Black liquid tar has been bubbling up through the Earth’s surface near present-day Wilshire Boulevard and Curson Avenue for millions of years. With that history and its scientific importance in mind, the famous site where La Brea Tar Pits and Museum is located is poised to undergo major changes in the coming years.
Dr. Lori Bettison-Varga, president and director of the Natural History Museums of Los Angeles County, which oversees operations at the La Brea Tar Pits and Museum (formerly the George C. Page Museum of La Brea Discoveries), announced on June 6 that three teams of architects have been selected to create plans to transform the 12-acre Tar Pits campus. No timeline has been announced for when the project will be completed. Plans from the architect-led teams – Dorte Mandrup of Copenhagen, Denmark; and WEISS/MANFREDI and Diller Scofidio + Renfro, both of New York – are expected by late August.
After the plans have been submitted, they will be opened to public comment. Once the Natural History Museums of Los Angeles County reviews the plans and considers feedback, the firm to lead the project will be announced by the end of 2019.
“La Brea Tar Pits and the Page Museum are the only facilities of their kind in the world – an active, internationally renowned site of paleontological research in the heart of a great city, and a museum that both supports the scientists’ work and helps interpret it for more than 400,000 visitors a year,” Bettison-Varga said. “We are excited to seize this once-in-a-lifetime opportunity to not just renovate these facilities thoroughly but also to think deeply about how to make them function as well for neighbors and guests over the next 40 years as they have for the last 40, perhaps even better. We look forward eagerly to seeing the concept proposals and hearing from our community.”
The Natural History Museums of Los Angeles County are a public-private partnership with the county of Los Angeles, which owns the 23 acres of Hancock Park around the museum. To reimagine La Brea Tar Pits, the Natural History Museums of Los Angeles County directed firms to assemble teams that also include landscape architects, scientists, engineers, designers and artists. The three finalists were selected based on their response to a request for information, their design, project approach, previous experience and references.
“La Brea Tar Pits and the Page Museum are enormously popular and valuable cultural assets for the county, attracting neighbors, school children from across the metropolitan area, and visitors from around the world,” said Los Angeles County Supervisor Sheila Kuehl, 3rd District. “The Tar Pits are known everywhere as a visual symbol of the cultural and long natural history of Los Angeles. The Board of Supervisors is proud to support this forward-thinking effort by the Natural History Museums to create a vibrant and engaging future for this exciting and important public resource.”
Neighbors in the Miracle Mile are enthusiastic about the revitalization.
“I think this commitment to the La Brea Tar Pits is very exciting,” said Stephen Kramer, president of the Greater Miracle Mile Chamber of Commerce. “It focuses energy on the site and what they intend to do with it. The Natural History Museum clearly recognizes the importance of the La Brea Tar Pits. We take the Tar Pits for granted, those of us who live here in the Miracle Mile.”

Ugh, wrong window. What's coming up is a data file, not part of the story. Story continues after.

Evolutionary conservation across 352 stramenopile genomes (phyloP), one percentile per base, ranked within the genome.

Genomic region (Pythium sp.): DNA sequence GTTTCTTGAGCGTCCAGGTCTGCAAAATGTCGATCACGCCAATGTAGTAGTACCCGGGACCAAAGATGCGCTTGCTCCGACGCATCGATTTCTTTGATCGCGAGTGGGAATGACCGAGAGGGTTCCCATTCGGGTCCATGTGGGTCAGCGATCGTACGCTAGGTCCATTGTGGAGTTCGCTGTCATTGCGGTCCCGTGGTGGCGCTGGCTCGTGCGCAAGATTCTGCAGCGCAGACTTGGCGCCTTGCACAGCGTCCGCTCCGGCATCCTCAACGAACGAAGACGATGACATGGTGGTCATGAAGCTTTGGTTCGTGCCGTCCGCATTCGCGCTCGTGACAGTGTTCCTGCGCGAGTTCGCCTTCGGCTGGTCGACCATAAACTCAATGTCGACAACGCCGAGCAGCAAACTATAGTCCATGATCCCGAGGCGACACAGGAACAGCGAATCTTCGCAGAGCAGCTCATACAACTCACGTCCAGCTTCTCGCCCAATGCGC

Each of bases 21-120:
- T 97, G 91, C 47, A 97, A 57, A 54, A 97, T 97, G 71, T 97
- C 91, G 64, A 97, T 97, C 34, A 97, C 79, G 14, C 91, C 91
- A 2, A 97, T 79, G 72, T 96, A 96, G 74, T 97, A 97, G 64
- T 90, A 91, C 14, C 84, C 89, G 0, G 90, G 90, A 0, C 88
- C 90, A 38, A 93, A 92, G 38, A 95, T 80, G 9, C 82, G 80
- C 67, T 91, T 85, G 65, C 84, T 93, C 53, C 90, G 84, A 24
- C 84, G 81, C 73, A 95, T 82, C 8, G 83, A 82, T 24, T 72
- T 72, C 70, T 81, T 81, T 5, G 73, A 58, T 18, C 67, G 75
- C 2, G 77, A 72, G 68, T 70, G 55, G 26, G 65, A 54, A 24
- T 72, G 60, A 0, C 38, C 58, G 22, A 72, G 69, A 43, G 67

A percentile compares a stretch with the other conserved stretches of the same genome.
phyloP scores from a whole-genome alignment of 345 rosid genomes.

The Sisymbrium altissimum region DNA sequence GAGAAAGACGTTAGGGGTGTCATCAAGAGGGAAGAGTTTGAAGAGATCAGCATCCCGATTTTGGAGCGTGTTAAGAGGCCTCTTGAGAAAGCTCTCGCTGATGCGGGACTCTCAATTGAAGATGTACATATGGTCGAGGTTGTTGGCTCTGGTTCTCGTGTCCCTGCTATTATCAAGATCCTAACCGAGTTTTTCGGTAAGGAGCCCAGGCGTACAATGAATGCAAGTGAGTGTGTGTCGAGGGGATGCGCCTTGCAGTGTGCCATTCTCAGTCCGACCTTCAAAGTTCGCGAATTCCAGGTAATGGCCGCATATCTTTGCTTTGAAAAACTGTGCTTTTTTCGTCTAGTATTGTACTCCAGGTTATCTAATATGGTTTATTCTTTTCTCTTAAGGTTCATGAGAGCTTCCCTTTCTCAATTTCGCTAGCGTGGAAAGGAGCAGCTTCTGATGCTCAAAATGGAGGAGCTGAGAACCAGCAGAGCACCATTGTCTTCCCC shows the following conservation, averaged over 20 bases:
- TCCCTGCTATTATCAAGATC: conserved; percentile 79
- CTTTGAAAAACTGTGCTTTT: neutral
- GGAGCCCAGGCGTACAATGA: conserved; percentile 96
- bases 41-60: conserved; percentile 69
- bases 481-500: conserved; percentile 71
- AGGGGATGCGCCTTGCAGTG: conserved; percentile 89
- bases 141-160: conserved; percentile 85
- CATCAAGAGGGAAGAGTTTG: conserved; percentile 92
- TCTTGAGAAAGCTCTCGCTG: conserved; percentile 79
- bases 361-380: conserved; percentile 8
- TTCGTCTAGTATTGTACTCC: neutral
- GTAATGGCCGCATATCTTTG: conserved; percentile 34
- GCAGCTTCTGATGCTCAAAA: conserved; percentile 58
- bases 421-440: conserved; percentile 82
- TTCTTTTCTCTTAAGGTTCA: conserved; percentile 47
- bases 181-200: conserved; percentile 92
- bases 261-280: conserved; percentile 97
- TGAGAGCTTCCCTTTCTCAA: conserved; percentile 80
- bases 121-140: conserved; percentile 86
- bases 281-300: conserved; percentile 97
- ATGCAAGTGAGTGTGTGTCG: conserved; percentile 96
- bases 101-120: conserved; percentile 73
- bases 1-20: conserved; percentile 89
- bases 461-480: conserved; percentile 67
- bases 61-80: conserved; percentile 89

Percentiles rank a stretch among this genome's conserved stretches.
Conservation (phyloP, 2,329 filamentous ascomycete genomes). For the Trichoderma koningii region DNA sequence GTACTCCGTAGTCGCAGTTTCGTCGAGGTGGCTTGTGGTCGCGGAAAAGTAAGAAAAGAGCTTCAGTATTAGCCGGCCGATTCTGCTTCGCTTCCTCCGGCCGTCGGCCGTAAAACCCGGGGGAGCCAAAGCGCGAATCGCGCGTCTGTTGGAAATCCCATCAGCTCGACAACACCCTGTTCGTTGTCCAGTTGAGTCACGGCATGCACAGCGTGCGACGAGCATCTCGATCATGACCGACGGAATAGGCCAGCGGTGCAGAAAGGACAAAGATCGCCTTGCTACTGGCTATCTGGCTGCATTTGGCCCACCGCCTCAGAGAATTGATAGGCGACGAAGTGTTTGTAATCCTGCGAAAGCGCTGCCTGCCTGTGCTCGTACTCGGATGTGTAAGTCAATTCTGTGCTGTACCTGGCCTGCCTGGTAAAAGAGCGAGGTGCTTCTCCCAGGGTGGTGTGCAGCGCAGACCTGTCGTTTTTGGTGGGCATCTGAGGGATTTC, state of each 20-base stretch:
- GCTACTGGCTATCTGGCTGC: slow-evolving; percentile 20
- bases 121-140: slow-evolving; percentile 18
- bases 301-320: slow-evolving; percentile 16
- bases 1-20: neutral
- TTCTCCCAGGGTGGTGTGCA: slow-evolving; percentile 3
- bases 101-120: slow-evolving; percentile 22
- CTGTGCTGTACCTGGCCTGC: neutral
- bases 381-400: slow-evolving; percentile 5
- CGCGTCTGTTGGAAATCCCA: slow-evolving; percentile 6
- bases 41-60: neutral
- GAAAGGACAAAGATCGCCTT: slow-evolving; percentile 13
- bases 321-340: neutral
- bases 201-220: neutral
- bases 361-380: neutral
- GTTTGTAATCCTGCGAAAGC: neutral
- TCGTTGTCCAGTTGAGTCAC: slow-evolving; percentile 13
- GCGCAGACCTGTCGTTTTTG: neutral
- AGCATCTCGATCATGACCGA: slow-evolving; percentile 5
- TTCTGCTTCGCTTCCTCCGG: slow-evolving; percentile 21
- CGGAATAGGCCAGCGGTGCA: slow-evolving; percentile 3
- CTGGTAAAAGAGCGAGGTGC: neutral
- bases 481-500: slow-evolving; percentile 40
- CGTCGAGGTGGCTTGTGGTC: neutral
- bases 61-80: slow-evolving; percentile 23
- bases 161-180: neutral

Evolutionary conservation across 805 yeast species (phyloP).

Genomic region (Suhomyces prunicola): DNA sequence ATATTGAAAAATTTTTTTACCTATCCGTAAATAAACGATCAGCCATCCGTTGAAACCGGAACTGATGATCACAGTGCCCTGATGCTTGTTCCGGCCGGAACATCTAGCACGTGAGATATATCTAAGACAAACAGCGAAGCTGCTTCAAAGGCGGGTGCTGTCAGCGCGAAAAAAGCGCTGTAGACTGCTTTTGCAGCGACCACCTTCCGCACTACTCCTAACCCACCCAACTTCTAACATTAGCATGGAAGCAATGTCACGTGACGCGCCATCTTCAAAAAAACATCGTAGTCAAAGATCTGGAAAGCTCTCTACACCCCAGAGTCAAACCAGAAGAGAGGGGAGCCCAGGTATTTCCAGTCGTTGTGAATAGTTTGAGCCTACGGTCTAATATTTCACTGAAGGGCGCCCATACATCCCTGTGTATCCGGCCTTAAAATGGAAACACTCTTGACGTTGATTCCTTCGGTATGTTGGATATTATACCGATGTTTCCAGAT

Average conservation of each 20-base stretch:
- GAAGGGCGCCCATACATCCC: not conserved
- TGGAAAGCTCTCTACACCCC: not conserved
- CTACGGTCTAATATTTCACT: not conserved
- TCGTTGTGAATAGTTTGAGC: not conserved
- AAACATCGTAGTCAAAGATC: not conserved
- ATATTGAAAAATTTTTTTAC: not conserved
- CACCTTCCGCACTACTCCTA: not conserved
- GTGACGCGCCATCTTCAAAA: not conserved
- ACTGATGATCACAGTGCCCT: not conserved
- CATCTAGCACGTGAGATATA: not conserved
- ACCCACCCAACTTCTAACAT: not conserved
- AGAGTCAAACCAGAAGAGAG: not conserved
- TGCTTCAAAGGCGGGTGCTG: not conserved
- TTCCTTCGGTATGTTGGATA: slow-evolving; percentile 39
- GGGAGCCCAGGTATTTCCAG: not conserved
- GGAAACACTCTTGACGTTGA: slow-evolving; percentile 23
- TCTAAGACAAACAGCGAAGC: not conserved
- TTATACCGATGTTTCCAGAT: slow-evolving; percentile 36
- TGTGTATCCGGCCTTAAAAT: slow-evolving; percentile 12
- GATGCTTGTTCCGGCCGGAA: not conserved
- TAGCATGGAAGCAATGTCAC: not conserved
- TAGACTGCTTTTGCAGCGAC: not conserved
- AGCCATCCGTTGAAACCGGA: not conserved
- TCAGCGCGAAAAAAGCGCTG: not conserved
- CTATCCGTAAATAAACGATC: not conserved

Kramer remembered flying kites on the grounds around the Tar Pits as a child, adding that it was an empty dirt lot at the time. He also recalled a trip to Paris approximately 20 years ago when he saw a newspaper with a front page article about the site.
“It shows the international interest the Tar Pits have,” he added. “It also shows what the site means to the scientific community.”
The La Brea Tar Pits and Museum is an active archeological site where paleontologists remove and analyze fossils. The Page Museum opened in 1977. The 57,000-square-foot-facility houses more than 2 million specimens removed from the Tar Pits including those from mammoths and saber-toothed cats.
Because the current museum is partially recessed in the ground, it has been difficult to expand programming, according to a press release from the Natural History Museums of Los Angeles County. Improvements and enhancements have been made to the Tar Pits, museum and surrounding park over the years, but the long-term reimagining project will be much more comprehensive.
The La Brea Tar Pits and Museum will continue its programming in the meantime. The Second Home Serpentine Pavilion by SelgasCano from June 28 through Nov. 24 on the grounds near the Tar Pits and Museum. The pavilion will offer a flexible, multi-purpose social space in which to enjoy public programs and events focusing on the intersection of art, design, science and nature. It is expected to attract a significant number of new visitors.
“The La Brea Tar Pits and Page Museum are unlike anything else in Los Angeles – or the world,” Los Angeles City Councilman David Ryu, 4th District, said. “They spark curiosity in people from across the world, provide hands-on research to paleontologists, and literally excavate our city’s history right before our eyes. We are so lucky to have this treasure in the heart of our city, as both a working museum and community open space, and I can’t wait to see how it adds to the Miracle Mile’s exciting future.”
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